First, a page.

All it needs now is the President’s signature. Late Tuesday night, the House of Representatives approved a bill to avert the Fiscal Cliff.
Dec. 31 is the last chance for Congress to prevent the United States from going over the so-called “fiscal cliff” and it doesn’t appear the two sides are close to a deal.
The “cliff” was created a year or so ago when Congress and the White House couldn’t agree on a way to cut the federal deficit.
Speaker John Boehner believes he holds a strong hand in fiscal cliff and debt limit talks. He is, once again, taking the global economy hostage and playing politics with the U.S. debt limit.
Obama is hoping to promote the discussion of the Bush tax cut extensions by getting people hooked on the topic and by getting them to use the #My2K hashtag on Twitter.
Liberals and their ilk obviously won the executive branch of the United States government for another four years with the reelection of President Barack Obama, but they still pick fights as much as they did before the election – if not more.
If Republicans, as a political party, continue this hostility toward science then they do not understand the driving force that science and innovation play in our economy. It also is another proof point in the case that Democrats made about Republican math not adding up.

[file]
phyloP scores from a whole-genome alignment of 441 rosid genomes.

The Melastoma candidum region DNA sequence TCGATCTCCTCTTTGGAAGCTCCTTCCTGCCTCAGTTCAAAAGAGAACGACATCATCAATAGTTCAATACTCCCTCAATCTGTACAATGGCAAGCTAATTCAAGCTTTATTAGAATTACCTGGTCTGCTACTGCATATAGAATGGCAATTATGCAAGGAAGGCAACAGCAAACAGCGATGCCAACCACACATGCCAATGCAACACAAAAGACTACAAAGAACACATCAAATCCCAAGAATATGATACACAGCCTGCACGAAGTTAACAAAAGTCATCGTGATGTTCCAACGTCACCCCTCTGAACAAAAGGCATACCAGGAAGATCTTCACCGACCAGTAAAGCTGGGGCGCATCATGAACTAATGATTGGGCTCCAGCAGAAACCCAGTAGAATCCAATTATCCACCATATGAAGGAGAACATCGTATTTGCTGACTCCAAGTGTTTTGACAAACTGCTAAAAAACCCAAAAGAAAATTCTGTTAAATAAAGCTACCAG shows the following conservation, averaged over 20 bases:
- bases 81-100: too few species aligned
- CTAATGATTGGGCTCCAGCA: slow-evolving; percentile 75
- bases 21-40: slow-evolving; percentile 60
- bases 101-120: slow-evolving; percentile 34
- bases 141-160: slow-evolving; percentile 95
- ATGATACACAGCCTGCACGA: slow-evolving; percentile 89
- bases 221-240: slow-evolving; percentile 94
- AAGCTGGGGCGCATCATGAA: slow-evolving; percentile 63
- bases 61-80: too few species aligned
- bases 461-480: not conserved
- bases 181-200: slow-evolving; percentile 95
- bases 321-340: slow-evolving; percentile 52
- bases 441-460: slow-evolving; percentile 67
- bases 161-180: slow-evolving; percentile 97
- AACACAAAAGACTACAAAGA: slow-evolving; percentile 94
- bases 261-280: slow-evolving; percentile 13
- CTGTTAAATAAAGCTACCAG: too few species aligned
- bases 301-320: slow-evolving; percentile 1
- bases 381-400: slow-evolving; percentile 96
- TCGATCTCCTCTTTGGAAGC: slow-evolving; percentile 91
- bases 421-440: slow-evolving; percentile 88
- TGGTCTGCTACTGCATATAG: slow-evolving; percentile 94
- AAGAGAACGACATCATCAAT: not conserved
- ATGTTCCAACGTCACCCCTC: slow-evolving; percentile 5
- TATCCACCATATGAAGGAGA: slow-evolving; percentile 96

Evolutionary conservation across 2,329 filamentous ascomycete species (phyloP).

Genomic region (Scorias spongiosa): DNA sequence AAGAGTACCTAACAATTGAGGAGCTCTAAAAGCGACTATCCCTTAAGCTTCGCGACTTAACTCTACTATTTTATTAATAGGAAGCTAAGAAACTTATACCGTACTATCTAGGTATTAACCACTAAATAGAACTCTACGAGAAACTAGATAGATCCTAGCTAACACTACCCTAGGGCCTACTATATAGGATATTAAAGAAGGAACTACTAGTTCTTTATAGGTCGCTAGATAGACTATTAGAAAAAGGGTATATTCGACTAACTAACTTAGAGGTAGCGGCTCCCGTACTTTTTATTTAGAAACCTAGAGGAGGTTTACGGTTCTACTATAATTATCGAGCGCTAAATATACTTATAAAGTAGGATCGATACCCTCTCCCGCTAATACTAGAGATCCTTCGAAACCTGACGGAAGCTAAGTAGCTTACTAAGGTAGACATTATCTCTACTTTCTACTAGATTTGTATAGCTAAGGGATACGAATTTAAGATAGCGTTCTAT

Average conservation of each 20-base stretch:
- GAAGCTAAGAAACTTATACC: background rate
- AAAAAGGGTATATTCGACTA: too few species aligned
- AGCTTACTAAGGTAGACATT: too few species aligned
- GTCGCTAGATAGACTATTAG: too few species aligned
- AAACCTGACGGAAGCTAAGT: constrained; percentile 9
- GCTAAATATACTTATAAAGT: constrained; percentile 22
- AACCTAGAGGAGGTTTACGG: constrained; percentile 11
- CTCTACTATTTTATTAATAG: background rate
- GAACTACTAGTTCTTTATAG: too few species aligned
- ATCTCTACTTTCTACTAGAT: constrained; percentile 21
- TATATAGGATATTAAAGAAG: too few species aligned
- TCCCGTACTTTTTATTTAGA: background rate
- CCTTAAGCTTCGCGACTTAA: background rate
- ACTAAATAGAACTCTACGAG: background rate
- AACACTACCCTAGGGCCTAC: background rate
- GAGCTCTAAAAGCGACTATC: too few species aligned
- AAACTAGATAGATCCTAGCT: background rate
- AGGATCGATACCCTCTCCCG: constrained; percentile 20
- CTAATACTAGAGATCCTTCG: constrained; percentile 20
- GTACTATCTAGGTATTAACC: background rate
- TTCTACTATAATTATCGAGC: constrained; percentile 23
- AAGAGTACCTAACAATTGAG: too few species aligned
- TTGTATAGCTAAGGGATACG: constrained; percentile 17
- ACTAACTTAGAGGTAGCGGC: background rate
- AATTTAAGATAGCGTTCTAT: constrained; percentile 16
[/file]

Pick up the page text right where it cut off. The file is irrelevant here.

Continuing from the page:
The day after the voters spoke in our democracy, Republicans sought to set aside the results and focus on winning next time. It is not just a losing proposition for Republicans, it is a losing proposition for America.
Leaders in Washington and on Wall Street are calling it the “Fiscal Cliff,” automatic tax hikes and domestic and military spending cuts in January if Congress fails to act.
Even the most liberal of Democrats must agree that Obama’s inability to get foes to work with him is severely impeding any progress this country.
After Tuesday’s election, America is essentially right where it was before voters went to the polls.
Mitt Romney made a few last-minute Election Day campaign stops, including a brief stop here in Pittsburgh. Call it a political hit and run; a candidate making a quick stop to encourage a last-minute vote.
While Mitt Romney talks about binders full of women, Democrats have ballots full of women.
History would suggest that winning Pennsylvania in Tuesday’s Presidential Election is an uphill climb for Republican nominee Mitt Romney. However, his campaign suggests there’s a growing GOP momentum in the Keystone State.
Unfortunately, political poll after political poll reveals that the presidential election of 2012 has much to do – in fact, more to do – with the race of the presidential candidate than most anything else.